The short answer: No.
Is the SF real estate market a bubble? – The longer Answer
Yes, we’ve had an incredible return of buyer demand coupled with low inventory on the seller side. Which has resulted in some jet-fueled appreciation over the past several months. A single family home in Mission Dolores that listed for $1.250 million and sold for $1.800 million comes to mind. As do a bunch of other properties that similarly went for a phenomenal amount of money over the asking price. So, what’s going on?
First: The Pivot
The San Francisco real estate market changes quickly. While I’ve never worked in another geographic market, my peers across the country tend to agree that SF is a rather mercurial market. Much like Project Runway or fashion, one day you’re in, the next day you’re out. We had a very sharp pivot at the beginning of this year.
Thanks to that sharp pivot and all of the cash in San Francisco (1/3 of condo sales this year have been all cash, for example) prices have been on a very rapid, very sharp upward surge.
I honestly think that we are about to hit stage 3, the plateau. Even if no one needs an appraisal, there comes a point at which even San Francisco buyers decide the market is too expensive. So buyers start to back-off. Usually, often roughly at the same time, other property owners in SF neighborhoods start to realize what their home is worth. So it’s pretty typical to see an increase in inventory at around the same time buyers start to reign their bidding in. Which usually results in a market where prices plateau at their new “equilibrium” for a period of time.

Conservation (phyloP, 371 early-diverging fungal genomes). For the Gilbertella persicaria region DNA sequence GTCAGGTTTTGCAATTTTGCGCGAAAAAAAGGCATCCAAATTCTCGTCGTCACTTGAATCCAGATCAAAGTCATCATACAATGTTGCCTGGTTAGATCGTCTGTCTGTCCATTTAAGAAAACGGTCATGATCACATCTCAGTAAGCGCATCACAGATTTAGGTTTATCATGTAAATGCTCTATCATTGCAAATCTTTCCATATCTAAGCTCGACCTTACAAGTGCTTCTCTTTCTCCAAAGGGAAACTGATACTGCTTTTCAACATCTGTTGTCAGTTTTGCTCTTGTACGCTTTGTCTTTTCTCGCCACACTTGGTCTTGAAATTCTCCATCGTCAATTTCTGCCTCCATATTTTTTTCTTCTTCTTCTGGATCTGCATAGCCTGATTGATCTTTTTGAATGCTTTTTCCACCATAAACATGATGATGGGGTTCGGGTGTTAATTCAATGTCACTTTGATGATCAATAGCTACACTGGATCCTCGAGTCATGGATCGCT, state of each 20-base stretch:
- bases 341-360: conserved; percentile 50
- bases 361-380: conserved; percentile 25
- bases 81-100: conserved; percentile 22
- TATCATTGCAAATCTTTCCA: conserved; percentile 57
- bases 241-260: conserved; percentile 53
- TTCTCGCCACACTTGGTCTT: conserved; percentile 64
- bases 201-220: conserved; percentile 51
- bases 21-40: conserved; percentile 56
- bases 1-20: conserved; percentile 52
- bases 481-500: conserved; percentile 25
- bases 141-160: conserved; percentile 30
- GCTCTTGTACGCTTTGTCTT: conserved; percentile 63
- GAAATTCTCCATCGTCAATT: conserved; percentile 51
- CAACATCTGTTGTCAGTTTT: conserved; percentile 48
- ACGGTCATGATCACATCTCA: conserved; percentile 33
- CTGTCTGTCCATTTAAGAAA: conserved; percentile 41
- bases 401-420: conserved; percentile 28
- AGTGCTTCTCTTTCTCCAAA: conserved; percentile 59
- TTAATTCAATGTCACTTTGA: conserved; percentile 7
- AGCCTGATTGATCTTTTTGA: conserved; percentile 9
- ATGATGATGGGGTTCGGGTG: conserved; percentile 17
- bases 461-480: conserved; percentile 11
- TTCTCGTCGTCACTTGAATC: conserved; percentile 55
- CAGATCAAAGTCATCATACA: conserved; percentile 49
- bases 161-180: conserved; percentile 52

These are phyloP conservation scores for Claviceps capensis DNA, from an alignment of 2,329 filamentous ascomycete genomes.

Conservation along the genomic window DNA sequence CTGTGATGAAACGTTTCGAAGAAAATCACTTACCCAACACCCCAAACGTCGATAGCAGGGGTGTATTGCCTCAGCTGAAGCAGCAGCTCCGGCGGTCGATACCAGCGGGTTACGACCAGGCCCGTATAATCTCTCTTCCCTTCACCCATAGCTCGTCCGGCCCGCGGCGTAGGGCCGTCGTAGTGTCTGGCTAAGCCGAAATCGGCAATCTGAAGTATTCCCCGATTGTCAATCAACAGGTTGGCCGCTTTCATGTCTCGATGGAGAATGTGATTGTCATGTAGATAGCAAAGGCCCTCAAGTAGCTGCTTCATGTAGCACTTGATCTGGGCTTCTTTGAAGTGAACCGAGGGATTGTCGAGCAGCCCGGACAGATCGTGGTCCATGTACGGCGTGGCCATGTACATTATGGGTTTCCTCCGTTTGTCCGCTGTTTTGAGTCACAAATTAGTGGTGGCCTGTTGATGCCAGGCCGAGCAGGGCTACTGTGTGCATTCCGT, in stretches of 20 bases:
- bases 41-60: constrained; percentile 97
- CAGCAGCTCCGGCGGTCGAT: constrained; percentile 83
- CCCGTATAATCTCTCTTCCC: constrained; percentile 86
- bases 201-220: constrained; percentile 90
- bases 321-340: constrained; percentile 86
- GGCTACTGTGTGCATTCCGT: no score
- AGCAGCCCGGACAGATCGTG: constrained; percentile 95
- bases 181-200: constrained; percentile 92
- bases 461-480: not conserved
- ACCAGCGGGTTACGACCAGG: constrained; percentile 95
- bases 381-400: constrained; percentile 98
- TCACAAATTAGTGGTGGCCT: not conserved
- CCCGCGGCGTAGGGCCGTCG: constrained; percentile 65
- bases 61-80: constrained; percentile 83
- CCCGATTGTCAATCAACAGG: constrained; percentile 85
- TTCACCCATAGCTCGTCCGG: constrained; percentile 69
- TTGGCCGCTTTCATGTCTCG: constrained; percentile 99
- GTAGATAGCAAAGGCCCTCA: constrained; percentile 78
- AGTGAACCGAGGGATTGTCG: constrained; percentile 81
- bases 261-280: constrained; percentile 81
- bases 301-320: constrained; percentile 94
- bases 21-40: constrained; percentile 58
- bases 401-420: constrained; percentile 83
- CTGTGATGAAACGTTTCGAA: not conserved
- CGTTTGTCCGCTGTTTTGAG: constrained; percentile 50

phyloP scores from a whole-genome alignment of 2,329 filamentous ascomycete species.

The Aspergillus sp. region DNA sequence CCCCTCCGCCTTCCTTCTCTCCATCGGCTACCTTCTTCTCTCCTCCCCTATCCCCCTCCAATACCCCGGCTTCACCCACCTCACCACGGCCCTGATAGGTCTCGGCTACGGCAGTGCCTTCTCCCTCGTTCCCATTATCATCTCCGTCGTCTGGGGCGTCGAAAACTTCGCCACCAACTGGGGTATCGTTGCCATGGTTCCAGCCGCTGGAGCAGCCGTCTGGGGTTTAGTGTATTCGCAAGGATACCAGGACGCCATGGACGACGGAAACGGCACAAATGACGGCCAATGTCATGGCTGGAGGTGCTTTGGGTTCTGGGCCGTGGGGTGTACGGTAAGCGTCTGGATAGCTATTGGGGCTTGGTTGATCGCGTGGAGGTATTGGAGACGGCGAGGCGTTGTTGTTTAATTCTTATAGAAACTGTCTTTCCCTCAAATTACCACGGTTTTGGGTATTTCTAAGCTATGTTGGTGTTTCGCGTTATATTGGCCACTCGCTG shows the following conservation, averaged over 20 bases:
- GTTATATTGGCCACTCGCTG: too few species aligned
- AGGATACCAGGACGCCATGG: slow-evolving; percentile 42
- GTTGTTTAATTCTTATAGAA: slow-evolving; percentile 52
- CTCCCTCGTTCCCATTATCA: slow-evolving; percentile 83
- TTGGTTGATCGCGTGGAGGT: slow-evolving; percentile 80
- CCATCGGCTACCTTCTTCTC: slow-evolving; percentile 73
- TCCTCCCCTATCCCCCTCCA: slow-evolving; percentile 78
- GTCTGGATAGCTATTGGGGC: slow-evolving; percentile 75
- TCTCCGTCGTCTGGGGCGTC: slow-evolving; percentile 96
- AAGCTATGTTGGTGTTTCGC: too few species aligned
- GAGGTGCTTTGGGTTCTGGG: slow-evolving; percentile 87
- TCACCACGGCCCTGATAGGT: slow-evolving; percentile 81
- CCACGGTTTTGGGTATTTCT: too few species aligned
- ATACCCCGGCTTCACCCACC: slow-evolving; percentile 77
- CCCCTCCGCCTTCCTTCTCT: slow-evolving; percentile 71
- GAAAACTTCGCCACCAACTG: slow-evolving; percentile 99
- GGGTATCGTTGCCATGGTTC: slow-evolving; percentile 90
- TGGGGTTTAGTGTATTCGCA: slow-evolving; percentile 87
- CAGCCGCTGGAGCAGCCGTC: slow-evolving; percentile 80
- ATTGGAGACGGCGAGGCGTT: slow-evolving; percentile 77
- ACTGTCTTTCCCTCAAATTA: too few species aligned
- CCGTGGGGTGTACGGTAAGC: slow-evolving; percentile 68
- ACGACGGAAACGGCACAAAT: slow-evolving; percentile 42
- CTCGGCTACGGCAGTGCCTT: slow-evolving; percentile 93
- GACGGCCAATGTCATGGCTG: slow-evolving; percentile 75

What comes next after the plateau is most likely more appreciation. Given the number of buyers in the market, consumer sentiment about the economy, historically low interest rates, and a historic lack of supply in San Francisco the reasonable expectation is for prices to continue climbing. How far they climb, and at what speed, is the open question.
What are your thoughts on the SF market? Unsustainable? Headed for a correction? Just getting started? We’d love to hear your (civil) thoughts in the comments below!